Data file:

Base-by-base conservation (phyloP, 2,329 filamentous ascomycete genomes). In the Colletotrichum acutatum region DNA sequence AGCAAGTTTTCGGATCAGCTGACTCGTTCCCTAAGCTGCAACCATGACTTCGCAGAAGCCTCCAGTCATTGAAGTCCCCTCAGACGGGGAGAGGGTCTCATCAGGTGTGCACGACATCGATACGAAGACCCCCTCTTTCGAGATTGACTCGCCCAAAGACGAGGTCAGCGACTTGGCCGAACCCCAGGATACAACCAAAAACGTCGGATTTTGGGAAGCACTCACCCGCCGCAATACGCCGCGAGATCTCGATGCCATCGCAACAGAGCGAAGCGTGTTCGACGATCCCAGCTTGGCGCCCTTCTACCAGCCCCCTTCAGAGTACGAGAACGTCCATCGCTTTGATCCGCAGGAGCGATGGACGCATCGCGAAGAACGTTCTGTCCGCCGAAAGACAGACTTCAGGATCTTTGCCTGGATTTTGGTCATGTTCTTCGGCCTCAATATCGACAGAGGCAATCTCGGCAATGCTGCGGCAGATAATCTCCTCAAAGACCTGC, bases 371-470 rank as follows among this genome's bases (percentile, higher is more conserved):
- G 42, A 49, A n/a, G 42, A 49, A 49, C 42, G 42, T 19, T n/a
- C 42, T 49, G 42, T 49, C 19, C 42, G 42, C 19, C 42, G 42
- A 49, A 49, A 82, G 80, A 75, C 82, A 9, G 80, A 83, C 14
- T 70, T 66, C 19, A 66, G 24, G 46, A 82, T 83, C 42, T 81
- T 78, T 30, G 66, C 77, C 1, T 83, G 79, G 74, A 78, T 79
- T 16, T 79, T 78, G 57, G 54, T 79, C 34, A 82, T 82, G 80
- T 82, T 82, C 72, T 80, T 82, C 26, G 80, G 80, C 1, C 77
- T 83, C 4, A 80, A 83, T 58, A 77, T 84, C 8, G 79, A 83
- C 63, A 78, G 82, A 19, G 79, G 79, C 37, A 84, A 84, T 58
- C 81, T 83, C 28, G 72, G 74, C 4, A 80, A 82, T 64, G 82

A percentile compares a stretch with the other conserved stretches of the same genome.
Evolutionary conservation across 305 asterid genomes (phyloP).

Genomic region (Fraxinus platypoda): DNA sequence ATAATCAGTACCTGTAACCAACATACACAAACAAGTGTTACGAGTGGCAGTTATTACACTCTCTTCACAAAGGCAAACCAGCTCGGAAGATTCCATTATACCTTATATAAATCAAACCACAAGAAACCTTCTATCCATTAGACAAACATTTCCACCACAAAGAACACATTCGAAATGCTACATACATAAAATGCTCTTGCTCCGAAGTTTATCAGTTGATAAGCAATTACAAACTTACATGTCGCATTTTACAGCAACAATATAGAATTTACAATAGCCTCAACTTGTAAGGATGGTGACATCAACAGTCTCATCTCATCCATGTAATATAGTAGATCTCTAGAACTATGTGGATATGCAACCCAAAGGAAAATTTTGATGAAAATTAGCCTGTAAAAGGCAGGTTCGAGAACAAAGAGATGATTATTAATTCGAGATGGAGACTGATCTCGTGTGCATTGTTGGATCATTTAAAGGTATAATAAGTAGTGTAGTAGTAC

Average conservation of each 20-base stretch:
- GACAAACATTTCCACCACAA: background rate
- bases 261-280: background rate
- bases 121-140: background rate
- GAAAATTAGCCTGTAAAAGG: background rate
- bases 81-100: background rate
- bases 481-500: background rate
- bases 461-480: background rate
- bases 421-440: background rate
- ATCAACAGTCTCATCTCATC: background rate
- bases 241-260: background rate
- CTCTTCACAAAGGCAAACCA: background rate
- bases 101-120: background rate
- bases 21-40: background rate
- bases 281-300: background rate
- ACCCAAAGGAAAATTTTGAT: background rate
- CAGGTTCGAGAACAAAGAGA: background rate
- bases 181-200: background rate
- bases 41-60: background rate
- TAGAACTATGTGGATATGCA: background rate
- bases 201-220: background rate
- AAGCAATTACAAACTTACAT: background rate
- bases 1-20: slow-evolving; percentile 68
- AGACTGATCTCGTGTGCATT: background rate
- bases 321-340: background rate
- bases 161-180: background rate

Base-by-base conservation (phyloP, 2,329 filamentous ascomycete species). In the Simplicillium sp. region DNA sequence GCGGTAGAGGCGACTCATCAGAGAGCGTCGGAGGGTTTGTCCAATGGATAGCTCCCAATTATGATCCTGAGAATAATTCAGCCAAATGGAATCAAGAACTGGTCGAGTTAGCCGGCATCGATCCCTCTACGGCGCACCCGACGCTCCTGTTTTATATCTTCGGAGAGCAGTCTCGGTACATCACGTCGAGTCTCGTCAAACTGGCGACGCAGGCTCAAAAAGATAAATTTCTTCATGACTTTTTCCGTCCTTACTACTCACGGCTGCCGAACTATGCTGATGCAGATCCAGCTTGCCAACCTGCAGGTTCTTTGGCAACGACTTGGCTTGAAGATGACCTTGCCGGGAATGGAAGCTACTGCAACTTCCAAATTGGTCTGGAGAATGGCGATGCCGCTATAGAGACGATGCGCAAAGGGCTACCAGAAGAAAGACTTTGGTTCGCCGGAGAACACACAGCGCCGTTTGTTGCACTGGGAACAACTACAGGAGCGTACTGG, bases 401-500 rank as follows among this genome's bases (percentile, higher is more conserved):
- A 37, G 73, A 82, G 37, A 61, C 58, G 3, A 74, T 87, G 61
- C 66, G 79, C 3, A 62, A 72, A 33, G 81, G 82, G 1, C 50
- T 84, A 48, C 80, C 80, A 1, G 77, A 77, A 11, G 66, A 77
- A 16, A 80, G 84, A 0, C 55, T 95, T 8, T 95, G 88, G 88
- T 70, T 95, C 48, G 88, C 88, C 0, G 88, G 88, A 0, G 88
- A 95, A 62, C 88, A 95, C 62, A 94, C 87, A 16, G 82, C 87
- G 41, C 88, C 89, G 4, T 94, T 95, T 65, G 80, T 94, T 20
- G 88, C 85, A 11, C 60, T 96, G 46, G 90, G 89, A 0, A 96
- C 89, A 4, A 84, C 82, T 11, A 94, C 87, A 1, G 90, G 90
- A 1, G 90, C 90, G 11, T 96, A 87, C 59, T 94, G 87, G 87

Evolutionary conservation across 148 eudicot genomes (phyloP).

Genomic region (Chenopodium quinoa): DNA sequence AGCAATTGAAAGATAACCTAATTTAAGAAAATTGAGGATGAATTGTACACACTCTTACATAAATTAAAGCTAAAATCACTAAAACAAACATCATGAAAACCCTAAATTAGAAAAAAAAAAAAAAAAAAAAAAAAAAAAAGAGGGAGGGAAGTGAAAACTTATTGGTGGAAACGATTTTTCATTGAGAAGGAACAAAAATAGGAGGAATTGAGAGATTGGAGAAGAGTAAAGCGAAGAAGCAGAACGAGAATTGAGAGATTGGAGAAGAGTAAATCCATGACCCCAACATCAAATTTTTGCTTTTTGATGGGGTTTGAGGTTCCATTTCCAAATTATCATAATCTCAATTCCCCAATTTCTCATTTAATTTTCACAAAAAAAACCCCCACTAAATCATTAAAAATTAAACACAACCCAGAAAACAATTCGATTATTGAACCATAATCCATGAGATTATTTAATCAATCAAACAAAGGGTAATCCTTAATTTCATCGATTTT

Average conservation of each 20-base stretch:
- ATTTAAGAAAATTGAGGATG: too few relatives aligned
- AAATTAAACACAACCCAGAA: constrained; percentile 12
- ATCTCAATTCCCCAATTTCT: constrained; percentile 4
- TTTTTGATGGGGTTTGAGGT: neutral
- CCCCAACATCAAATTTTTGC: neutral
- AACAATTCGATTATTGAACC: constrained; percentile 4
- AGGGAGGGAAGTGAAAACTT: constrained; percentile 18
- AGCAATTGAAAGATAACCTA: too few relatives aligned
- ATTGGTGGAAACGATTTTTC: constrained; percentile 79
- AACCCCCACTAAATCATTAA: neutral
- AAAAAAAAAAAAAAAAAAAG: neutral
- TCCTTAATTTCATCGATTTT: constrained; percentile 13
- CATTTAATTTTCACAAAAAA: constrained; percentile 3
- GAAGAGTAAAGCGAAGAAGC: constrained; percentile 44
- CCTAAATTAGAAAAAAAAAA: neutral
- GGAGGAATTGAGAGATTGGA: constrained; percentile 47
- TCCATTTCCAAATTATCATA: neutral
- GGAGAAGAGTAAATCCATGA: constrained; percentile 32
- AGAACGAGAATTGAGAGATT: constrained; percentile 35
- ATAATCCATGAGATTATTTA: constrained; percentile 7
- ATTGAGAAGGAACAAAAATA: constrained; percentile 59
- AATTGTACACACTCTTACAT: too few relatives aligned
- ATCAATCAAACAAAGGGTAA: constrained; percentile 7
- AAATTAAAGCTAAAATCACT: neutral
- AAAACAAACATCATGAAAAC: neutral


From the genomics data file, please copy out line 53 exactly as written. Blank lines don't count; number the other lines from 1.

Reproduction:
Genomic region (Chenopodium quinoa): DNA sequence AGCAATTGAAAGATAACCTAATTTAAGAAAATTGAGGATGAATTGTACACACTCTTACATAAATTAAAGCTAAAATCACTAAAACAAACATCATGAAAACCCTAAATTAGAAAAAAAAAAAAAAAAAAAAAAAAAAAAAGAGGGAGGGAAGTGAAAACTTATTGGTGGAAACGATTTTTCATTGAGAAGGAACAAAAATAGGAGGAATTGAGAGATTGGAGAAGAGTAAAGCGAAGAAGCAGAACGAGAATTGAGAGATTGGAGAAGAGTAAATCCATGACCCCAACATCAAATTTTTGCTTTTTGATGGGGTTTGAGGTTCCATTTCCAAATTATCATAATCTCAATTCCCCAATTTCTCATTTAATTTTCACAAAAAAAACCCCCACTAAATCATTAAAAATTAAACACAACCCAGAAAACAATTCGATTATTGAACCATAATCCATGAGATTATTTAATCAATCAAACAAAGGGTAATCCTTAATTTCATCGATTTT